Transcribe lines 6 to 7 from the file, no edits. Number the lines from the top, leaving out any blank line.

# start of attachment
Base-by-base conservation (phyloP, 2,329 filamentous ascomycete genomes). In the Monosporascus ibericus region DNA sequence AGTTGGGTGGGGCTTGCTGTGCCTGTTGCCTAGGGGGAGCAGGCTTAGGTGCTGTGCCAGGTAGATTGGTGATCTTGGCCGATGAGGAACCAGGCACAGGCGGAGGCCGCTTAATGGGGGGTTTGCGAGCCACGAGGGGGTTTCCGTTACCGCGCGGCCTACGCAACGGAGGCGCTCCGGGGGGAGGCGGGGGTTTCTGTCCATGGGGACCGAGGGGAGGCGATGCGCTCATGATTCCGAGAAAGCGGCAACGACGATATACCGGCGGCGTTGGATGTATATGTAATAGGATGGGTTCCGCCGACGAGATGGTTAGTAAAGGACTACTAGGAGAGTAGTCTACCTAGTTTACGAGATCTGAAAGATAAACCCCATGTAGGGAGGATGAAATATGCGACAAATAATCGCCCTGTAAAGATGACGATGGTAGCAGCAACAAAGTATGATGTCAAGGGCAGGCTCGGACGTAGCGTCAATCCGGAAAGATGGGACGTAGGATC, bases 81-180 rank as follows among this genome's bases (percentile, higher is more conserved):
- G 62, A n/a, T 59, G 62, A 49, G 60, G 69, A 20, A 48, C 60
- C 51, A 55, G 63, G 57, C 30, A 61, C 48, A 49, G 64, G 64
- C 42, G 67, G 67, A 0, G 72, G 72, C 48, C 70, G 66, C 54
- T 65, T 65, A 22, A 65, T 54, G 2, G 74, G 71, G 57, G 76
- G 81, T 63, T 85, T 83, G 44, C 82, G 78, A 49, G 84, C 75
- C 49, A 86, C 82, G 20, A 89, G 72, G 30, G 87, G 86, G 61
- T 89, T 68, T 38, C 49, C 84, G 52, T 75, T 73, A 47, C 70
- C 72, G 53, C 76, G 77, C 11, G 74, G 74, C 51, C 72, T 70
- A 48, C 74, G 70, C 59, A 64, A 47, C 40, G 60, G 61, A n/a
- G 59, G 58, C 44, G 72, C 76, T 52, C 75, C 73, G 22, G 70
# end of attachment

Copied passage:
- G 81, T 63, T 85, T 83, G 44, C 82, G 78, A 49, G 84, C 75
- C 49, A 86, C 82, G 20, A 89, G 72, G 30, G 87, G 86, G 61